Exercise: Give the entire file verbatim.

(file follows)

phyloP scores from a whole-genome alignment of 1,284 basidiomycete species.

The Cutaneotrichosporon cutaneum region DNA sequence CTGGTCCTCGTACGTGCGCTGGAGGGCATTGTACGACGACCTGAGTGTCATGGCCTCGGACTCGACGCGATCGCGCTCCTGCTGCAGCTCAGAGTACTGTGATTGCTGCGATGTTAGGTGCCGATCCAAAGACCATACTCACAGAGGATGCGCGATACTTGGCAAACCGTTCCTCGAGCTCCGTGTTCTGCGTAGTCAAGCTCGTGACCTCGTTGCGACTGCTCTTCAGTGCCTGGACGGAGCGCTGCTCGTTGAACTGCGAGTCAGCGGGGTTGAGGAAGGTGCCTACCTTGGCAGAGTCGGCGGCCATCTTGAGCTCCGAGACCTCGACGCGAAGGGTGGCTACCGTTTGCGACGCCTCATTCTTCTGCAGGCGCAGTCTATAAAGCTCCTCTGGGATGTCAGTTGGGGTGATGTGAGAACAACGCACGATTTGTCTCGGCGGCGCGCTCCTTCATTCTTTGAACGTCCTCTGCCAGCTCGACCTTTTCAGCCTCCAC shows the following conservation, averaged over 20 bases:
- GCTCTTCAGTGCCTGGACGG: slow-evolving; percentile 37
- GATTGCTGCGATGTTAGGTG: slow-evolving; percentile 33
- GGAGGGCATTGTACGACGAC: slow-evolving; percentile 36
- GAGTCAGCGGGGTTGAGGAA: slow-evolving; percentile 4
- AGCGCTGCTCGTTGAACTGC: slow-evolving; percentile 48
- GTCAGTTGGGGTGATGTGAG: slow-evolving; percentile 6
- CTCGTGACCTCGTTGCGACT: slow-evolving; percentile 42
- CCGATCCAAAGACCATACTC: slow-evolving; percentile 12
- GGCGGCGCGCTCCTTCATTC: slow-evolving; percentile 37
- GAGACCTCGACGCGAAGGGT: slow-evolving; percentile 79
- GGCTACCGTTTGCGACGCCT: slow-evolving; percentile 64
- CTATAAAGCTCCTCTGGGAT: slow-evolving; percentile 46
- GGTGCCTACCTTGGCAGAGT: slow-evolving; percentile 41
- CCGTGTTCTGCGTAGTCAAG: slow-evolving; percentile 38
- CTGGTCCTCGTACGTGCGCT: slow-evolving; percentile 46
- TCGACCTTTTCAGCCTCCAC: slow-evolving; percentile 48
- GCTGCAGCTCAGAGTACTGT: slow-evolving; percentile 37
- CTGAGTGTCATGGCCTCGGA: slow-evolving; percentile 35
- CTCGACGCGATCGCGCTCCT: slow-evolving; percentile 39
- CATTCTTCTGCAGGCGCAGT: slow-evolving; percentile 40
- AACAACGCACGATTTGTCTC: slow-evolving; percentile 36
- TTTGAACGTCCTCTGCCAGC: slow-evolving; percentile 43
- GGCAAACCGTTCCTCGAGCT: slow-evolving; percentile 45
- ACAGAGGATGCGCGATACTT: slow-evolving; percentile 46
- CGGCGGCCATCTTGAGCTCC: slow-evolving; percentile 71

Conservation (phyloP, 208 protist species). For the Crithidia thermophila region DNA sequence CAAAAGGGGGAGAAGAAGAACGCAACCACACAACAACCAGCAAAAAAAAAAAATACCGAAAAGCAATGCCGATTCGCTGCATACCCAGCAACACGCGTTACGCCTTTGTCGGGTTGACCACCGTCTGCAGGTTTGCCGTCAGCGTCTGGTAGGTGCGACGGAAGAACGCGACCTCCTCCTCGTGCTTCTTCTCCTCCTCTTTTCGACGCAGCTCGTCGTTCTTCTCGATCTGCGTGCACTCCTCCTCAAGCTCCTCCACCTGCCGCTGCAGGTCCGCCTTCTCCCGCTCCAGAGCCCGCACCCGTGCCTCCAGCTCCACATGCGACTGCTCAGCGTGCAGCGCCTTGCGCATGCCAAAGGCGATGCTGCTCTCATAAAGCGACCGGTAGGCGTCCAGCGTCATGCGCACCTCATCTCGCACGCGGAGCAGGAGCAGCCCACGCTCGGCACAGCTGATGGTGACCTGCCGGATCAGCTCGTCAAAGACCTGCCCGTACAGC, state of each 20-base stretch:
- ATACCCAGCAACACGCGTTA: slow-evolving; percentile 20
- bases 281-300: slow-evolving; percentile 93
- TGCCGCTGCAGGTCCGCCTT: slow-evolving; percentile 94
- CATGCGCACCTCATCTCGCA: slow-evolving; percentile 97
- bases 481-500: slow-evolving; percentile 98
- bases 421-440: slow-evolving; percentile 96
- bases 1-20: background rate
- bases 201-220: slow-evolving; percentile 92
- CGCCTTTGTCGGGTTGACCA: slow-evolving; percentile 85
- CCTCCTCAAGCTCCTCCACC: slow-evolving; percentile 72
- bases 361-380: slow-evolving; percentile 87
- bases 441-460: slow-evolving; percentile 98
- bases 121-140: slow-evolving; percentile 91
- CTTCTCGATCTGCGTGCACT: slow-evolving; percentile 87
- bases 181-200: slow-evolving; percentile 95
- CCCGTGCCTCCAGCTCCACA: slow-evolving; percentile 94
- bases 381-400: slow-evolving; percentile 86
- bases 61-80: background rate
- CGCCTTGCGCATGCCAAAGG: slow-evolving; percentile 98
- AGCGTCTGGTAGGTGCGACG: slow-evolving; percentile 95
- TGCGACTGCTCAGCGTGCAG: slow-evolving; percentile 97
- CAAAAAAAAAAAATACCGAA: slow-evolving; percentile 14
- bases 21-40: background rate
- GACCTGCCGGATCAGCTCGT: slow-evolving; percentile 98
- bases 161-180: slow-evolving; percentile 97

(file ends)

phyloP scores from a whole-genome alignment of 1,284 basidiomycete species.

The Cutaneotrichosporon cutaneum region DNA sequence CTGGTCCTCGTACGTGCGCTGGAGGGCATTGTACGACGACCTGAGTGTCATGGCCTCGGACTCGACGCGATCGCGCTCCTGCTGCAGCTCAGAGTACTGTGATTGCTGCGATGTTAGGTGCCGATCCAAAGACCATACTCACAGAGGATGCGCGATACTTGGCAAACCGTTCCTCGAGCTCCGTGTTCTGCGTAGTCAAGCTCGTGACCTCGTTGCGACTGCTCTTCAGTGCCTGGACGGAGCGCTGCTCGTTGAACTGCGAGTCAGCGGGGTTGAGGAAGGTGCCTACCTTGGCAGAGTCGGCGGCCATCTTGAGCTCCGAGACCTCGACGCGAAGGGTGGCTACCGTTTGCGACGCCTCATTCTTCTGCAGGCGCAGTCTATAAAGCTCCTCTGGGATGTCAGTTGGGGTGATGTGAGAACAACGCACGATTTGTCTCGGCGGCGCGCTCCTTCATTCTTTGAACGTCCTCTGCCAGCTCGACCTTTTCAGCCTCCAC shows the following conservation, averaged over 20 bases:
- GCTCTTCAGTGCCTGGACGG: slow-evolving; percentile 37
- GATTGCTGCGATGTTAGGTG: slow-evolving; percentile 33
- GGAGGGCATTGTACGACGAC: slow-evolving; percentile 36
- GAGTCAGCGGGGTTGAGGAA: slow-evolving; percentile 4
- AGCGCTGCTCGTTGAACTGC: slow-evolving; percentile 48
- GTCAGTTGGGGTGATGTGAG: slow-evolving; percentile 6
- CTCGTGACCTCGTTGCGACT: slow-evolving; percentile 42
- CCGATCCAAAGACCATACTC: slow-evolving; percentile 12
- GGCGGCGCGCTCCTTCATTC: slow-evolving; percentile 37
- GAGACCTCGACGCGAAGGGT: slow-evolving; percentile 79
- GGCTACCGTTTGCGACGCCT: slow-evolving; percentile 64
- CTATAAAGCTCCTCTGGGAT: slow-evolving; percentile 46
- GGTGCCTACCTTGGCAGAGT: slow-evolving; percentile 41
- CCGTGTTCTGCGTAGTCAAG: slow-evolving; percentile 38
- CTGGTCCTCGTACGTGCGCT: slow-evolving; percentile 46
- TCGACCTTTTCAGCCTCCAC: slow-evolving; percentile 48
- GCTGCAGCTCAGAGTACTGT: slow-evolving; percentile 37
- CTGAGTGTCATGGCCTCGGA: slow-evolving; percentile 35
- CTCGACGCGATCGCGCTCCT: slow-evolving; percentile 39
- CATTCTTCTGCAGGCGCAGT: slow-evolving; percentile 40
- AACAACGCACGATTTGTCTC: slow-evolving; percentile 36
- TTTGAACGTCCTCTGCCAGC: slow-evolving; percentile 43
- GGCAAACCGTTCCTCGAGCT: slow-evolving; percentile 45
- ACAGAGGATGCGCGATACTT: slow-evolving; percentile 46
- CGGCGGCCATCTTGAGCTCC: slow-evolving; percentile 71

Conservation (phyloP, 208 protist species). For the Crithidia thermophila region DNA sequence CAAAAGGGGGAGAAGAAGAACGCAACCACACAACAACCAGCAAAAAAAAAAAATACCGAAAAGCAATGCCGATTCGCTGCATACCCAGCAACACGCGTTACGCCTTTGTCGGGTTGACCACCGTCTGCAGGTTTGCCGTCAGCGTCTGGTAGGTGCGACGGAAGAACGCGACCTCCTCCTCGTGCTTCTTCTCCTCCTCTTTTCGACGCAGCTCGTCGTTCTTCTCGATCTGCGTGCACTCCTCCTCAAGCTCCTCCACCTGCCGCTGCAGGTCCGCCTTCTCCCGCTCCAGAGCCCGCACCCGTGCCTCCAGCTCCACATGCGACTGCTCAGCGTGCAGCGCCTTGCGCATGCCAAAGGCGATGCTGCTCTCATAAAGCGACCGGTAGGCGTCCAGCGTCATGCGCACCTCATCTCGCACGCGGAGCAGGAGCAGCCCACGCTCGGCACAGCTGATGGTGACCTGCCGGATCAGCTCGTCAAAGACCTGCCCGTACAGC, state of each 20-base stretch:
- ATACCCAGCAACACGCGTTA: slow-evolving; percentile 20
- bases 281-300: slow-evolving; percentile 93
- TGCCGCTGCAGGTCCGCCTT: slow-evolving; percentile 94
- CATGCGCACCTCATCTCGCA: slow-evolving; percentile 97
- bases 481-500: slow-evolving; percentile 98
- bases 421-440: slow-evolving; percentile 96
- bases 1-20: background rate
- bases 201-220: slow-evolving; percentile 92
- CGCCTTTGTCGGGTTGACCA: slow-evolving; percentile 85
- CCTCCTCAAGCTCCTCCACC: slow-evolving; percentile 72
- bases 361-380: slow-evolving; percentile 87
- bases 441-460: slow-evolving; percentile 98
- bases 121-140: slow-evolving; percentile 91
- CTTCTCGATCTGCGTGCACT: slow-evolving; percentile 87
- bases 181-200: slow-evolving; percentile 95
- CCCGTGCCTCCAGCTCCACA: slow-evolving; percentile 94
- bases 381-400: slow-evolving; percentile 86
- bases 61-80: background rate
- CGCCTTGCGCATGCCAAAGG: slow-evolving; percentile 98
- AGCGTCTGGTAGGTGCGACG: slow-evolving; percentile 95
- TGCGACTGCTCAGCGTGCAG: slow-evolving; percentile 97
- CAAAAAAAAAAAATACCGAA: slow-evolving; percentile 14
- bases 21-40: background rate
- GACCTGCCGGATCAGCTCGT: slow-evolving; percentile 98
- bases 161-180: slow-evolving; percentile 97